Friday, January 8, 2016
by David Mitchell
Random House 2015
256 pages Horror
Slade House is a novel I would not have read—horror is not a genre I generally choose,--but it was short; it came with a cute little box; and the reviews were great. In actuality, it isn't really a horror story, but more of a ghost story, although there is a haunted house, soul-eating vampires, and plenty of suspense.
Every nine years, an estate called Slade House appears behind a high wall in an alley off a London street. The estate is approached only by a small door in the wall. A pair of twins live in that house, and when the house appears, they find ingenious ways to eat the soul of an unsuspecting but appropriately lured trespasser. The fun begins in 1979 and continues over five chapters, each chapter nine years later. The reader knows something bad is going to happen in each chapter as do many of the victims. One character is heard to say, "Something bad's happening in this house, Sal. We need to get out!"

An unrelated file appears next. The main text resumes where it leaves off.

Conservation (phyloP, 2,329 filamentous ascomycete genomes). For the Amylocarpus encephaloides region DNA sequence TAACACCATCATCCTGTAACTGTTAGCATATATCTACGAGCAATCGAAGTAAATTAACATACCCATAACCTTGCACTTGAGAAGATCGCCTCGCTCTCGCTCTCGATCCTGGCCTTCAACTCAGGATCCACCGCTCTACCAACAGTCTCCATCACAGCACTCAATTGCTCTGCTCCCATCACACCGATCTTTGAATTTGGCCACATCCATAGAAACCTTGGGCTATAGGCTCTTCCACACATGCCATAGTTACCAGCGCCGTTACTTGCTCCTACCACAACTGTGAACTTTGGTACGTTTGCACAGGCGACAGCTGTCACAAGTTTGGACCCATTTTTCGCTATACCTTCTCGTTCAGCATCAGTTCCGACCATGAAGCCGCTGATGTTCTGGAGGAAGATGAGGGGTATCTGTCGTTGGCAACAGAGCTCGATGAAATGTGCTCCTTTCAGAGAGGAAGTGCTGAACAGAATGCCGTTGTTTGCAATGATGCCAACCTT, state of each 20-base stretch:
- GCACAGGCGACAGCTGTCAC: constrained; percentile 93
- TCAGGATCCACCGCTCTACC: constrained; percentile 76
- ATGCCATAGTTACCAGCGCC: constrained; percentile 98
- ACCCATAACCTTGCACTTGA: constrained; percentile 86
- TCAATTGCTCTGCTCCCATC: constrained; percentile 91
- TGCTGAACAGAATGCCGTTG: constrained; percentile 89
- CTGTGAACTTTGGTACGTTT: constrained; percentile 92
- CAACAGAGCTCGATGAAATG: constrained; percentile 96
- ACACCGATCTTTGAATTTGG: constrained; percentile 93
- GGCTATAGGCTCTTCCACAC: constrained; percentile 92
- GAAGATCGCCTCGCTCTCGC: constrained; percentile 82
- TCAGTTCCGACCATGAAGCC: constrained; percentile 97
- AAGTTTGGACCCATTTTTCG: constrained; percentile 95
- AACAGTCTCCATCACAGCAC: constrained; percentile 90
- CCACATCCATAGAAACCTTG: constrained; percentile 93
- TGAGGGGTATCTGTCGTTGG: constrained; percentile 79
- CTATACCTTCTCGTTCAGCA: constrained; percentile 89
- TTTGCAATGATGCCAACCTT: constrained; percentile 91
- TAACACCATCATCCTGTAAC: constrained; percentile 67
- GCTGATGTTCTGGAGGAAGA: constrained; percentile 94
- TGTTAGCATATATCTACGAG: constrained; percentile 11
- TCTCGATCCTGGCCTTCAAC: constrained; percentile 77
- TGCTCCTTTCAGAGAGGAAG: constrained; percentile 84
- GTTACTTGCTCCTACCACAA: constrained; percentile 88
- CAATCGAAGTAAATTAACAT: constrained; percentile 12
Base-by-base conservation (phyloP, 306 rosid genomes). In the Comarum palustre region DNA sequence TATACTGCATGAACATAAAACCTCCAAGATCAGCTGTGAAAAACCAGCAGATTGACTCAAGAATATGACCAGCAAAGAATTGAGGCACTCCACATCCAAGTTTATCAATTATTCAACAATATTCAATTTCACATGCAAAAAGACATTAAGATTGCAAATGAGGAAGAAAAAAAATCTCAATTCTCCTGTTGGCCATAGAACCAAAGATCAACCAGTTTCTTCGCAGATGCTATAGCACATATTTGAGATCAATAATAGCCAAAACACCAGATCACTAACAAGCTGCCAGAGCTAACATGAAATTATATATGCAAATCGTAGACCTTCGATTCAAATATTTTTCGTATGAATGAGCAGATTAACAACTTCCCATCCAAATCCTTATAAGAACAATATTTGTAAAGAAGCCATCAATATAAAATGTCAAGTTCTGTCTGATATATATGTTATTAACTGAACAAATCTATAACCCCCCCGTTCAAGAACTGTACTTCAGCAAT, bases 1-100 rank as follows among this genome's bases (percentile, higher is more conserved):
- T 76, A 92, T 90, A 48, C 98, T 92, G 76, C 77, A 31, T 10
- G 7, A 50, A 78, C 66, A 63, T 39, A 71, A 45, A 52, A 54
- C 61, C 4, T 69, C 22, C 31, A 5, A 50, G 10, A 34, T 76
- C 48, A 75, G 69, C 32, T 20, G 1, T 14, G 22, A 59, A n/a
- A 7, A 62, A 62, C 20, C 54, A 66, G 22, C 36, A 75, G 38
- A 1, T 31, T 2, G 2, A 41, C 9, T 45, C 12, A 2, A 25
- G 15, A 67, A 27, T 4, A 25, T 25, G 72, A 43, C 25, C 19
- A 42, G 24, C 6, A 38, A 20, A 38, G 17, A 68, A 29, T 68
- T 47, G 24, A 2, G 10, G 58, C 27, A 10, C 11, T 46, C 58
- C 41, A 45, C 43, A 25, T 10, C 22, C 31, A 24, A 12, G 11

This is one of the touches of humor that creeps into the plot at opportune times. For instance, one character says, "This is all sounding a bit 'DaVinci Code' for me." The humor lightens the perspective of the book, and the reader soon realizes that Mitchell has written the book in good fun. It might be called "horror light."
Reviewers say that it is a sequel to The Bone Clocks, and that while Slade House is Mitchell's most "accessible" novel, it doesn't show off the depth of his talent. The Huffington Post reviewer concludes: "Tightly crafted and suspenseful yet warmly human, Slade House is the ultimate spooky nursery tale for adults." For my part, I enjoyed Slade House immensely, and that is enough for me.
The Review in the New York Times.
The review in the Huffington Post.